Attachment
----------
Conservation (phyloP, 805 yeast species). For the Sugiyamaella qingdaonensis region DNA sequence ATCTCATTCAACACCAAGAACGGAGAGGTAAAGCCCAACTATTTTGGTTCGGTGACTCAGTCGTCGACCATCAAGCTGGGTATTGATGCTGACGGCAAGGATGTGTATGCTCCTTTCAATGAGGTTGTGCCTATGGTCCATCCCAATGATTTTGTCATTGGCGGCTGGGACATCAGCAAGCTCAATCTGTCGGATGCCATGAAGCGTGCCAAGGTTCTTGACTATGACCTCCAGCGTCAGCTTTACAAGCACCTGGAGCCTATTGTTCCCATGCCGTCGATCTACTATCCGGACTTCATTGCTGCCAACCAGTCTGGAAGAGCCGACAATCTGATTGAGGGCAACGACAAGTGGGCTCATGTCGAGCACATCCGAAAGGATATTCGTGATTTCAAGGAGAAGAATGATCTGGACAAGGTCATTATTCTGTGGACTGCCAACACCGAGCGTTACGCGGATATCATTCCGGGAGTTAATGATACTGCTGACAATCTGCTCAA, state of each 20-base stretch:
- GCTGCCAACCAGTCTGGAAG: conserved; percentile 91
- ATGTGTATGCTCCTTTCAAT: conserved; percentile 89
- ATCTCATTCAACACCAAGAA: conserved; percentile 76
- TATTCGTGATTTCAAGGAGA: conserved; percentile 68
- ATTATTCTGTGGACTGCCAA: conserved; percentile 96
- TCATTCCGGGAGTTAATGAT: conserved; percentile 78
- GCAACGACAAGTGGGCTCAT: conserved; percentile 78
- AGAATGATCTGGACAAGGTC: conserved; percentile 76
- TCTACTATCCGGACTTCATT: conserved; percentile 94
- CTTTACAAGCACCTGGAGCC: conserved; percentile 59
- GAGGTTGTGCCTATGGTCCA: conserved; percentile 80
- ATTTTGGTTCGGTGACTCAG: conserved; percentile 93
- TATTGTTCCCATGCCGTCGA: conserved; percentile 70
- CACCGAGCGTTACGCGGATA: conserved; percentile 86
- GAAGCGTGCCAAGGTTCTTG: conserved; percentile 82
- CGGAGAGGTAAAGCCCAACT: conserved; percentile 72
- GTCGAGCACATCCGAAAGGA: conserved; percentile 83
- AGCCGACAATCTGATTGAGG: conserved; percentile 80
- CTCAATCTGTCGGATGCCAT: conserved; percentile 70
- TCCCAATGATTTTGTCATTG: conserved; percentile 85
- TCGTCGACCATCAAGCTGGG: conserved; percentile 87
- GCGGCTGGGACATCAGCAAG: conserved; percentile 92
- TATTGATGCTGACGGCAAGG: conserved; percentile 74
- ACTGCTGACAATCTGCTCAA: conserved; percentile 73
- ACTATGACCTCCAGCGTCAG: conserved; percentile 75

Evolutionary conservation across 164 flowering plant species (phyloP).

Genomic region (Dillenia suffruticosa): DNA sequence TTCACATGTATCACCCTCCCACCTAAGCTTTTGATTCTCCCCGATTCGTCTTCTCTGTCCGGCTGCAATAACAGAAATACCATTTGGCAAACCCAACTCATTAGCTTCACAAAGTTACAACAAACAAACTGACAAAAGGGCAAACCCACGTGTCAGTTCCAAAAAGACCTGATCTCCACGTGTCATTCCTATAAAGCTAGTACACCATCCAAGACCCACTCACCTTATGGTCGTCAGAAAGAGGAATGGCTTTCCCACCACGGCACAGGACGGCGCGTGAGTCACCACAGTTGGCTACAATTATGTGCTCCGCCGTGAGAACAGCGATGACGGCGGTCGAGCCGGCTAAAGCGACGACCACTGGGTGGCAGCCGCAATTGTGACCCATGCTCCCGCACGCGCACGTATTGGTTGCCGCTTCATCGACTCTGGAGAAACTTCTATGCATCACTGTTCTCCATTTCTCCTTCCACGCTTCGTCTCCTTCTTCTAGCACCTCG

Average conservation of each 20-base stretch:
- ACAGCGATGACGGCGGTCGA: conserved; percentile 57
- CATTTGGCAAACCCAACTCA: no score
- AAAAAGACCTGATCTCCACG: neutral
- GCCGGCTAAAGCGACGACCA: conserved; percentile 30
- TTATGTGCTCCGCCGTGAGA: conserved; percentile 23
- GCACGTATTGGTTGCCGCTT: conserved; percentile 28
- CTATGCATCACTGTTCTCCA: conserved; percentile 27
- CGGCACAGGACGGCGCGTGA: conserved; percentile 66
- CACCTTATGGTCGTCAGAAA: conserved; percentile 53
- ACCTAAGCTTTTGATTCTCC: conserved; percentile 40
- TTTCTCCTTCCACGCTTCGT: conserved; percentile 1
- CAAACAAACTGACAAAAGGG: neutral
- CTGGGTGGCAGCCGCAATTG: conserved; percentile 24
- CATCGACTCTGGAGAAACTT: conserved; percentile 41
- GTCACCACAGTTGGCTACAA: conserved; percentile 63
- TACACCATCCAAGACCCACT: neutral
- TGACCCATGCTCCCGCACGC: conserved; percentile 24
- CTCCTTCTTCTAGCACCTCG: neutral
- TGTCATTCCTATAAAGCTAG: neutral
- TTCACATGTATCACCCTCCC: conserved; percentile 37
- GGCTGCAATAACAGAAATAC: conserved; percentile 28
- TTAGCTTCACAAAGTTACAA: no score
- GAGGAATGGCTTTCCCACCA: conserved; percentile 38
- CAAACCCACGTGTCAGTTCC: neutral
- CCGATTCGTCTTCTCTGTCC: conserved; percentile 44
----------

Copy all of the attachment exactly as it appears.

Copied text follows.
Conservation (phyloP, 805 yeast species). For the Sugiyamaella qingdaonensis region DNA sequence ATCTCATTCAACACCAAGAACGGAGAGGTAAAGCCCAACTATTTTGGTTCGGTGACTCAGTCGTCGACCATCAAGCTGGGTATTGATGCTGACGGCAAGGATGTGTATGCTCCTTTCAATGAGGTTGTGCCTATGGTCCATCCCAATGATTTTGTCATTGGCGGCTGGGACATCAGCAAGCTCAATCTGTCGGATGCCATGAAGCGTGCCAAGGTTCTTGACTATGACCTCCAGCGTCAGCTTTACAAGCACCTGGAGCCTATTGTTCCCATGCCGTCGATCTACTATCCGGACTTCATTGCTGCCAACCAGTCTGGAAGAGCCGACAATCTGATTGAGGGCAACGACAAGTGGGCTCATGTCGAGCACATCCGAAAGGATATTCGTGATTTCAAGGAGAAGAATGATCTGGACAAGGTCATTATTCTGTGGACTGCCAACACCGAGCGTTACGCGGATATCATTCCGGGAGTTAATGATACTGCTGACAATCTGCTCAA, state of each 20-base stretch:
- GCTGCCAACCAGTCTGGAAG: conserved; percentile 91
- ATGTGTATGCTCCTTTCAAT: conserved; percentile 89
- ATCTCATTCAACACCAAGAA: conserved; percentile 76
- TATTCGTGATTTCAAGGAGA: conserved; percentile 68
- ATTATTCTGTGGACTGCCAA: conserved; percentile 96
- TCATTCCGGGAGTTAATGAT: conserved; percentile 78
- GCAACGACAAGTGGGCTCAT: conserved; percentile 78
- AGAATGATCTGGACAAGGTC: conserved; percentile 76
- TCTACTATCCGGACTTCATT: conserved; percentile 94
- CTTTACAAGCACCTGGAGCC: conserved; percentile 59
- GAGGTTGTGCCTATGGTCCA: conserved; percentile 80
- ATTTTGGTTCGGTGACTCAG: conserved; percentile 93
- TATTGTTCCCATGCCGTCGA: conserved; percentile 70
- CACCGAGCGTTACGCGGATA: conserved; percentile 86
- GAAGCGTGCCAAGGTTCTTG: conserved; percentile 82
- CGGAGAGGTAAAGCCCAACT: conserved; percentile 72
- GTCGAGCACATCCGAAAGGA: conserved; percentile 83
- AGCCGACAATCTGATTGAGG: conserved; percentile 80
- CTCAATCTGTCGGATGCCAT: conserved; percentile 70
- TCCCAATGATTTTGTCATTG: conserved; percentile 85
- TCGTCGACCATCAAGCTGGG: conserved; percentile 87
- GCGGCTGGGACATCAGCAAG: conserved; percentile 92
- TATTGATGCTGACGGCAAGG: conserved; percentile 74
- ACTGCTGACAATCTGCTCAA: conserved; percentile 73
- ACTATGACCTCCAGCGTCAG: conserved; percentile 75

Evolutionary conservation across 164 flowering plant species (phyloP).

Genomic region (Dillenia suffruticosa): DNA sequence TTCACATGTATCACCCTCCCACCTAAGCTTTTGATTCTCCCCGATTCGTCTTCTCTGTCCGGCTGCAATAACAGAAATACCATTTGGCAAACCCAACTCATTAGCTTCACAAAGTTACAACAAACAAACTGACAAAAGGGCAAACCCACGTGTCAGTTCCAAAAAGACCTGATCTCCACGTGTCATTCCTATAAAGCTAGTACACCATCCAAGACCCACTCACCTTATGGTCGTCAGAAAGAGGAATGGCTTTCCCACCACGGCACAGGACGGCGCGTGAGTCACCACAGTTGGCTACAATTATGTGCTCCGCCGTGAGAACAGCGATGACGGCGGTCGAGCCGGCTAAAGCGACGACCACTGGGTGGCAGCCGCAATTGTGACCCATGCTCCCGCACGCGCACGTATTGGTTGCCGCTTCATCGACTCTGGAGAAACTTCTATGCATCACTGTTCTCCATTTCTCCTTCCACGCTTCGTCTCCTTCTTCTAGCACCTCG

Average conservation of each 20-base stretch:
- ACAGCGATGACGGCGGTCGA: conserved; percentile 57
- CATTTGGCAAACCCAACTCA: no score
- AAAAAGACCTGATCTCCACG: neutral
- GCCGGCTAAAGCGACGACCA: conserved; percentile 30
- TTATGTGCTCCGCCGTGAGA: conserved; percentile 23
- GCACGTATTGGTTGCCGCTT: conserved; percentile 28
- CTATGCATCACTGTTCTCCA: conserved; percentile 27
- CGGCACAGGACGGCGCGTGA: conserved; percentile 66
- CACCTTATGGTCGTCAGAAA: conserved; percentile 53
- ACCTAAGCTTTTGATTCTCC: conserved; percentile 40
- TTTCTCCTTCCACGCTTCGT: conserved; percentile 1
- CAAACAAACTGACAAAAGGG: neutral
- CTGGGTGGCAGCCGCAATTG: conserved; percentile 24
- CATCGACTCTGGAGAAACTT: conserved; percentile 41
- GTCACCACAGTTGGCTACAA: conserved; percentile 63
- TACACCATCCAAGACCCACT: neutral
- TGACCCATGCTCCCGCACGC: conserved; percentile 24
- CTCCTTCTTCTAGCACCTCG: neutral
- TGTCATTCCTATAAAGCTAG: neutral
- TTCACATGTATCACCCTCCC: conserved; percentile 37
- GGCTGCAATAACAGAAATAC: conserved; percentile 28
- TTAGCTTCACAAAGTTACAA: no score
- GAGGAATGGCTTTCCCACCA: conserved; percentile 38
- CAAACCCACGTGTCAGTTCC: neutral
- CCGATTCGTCTTCTCTGTCC: conserved; percentile 44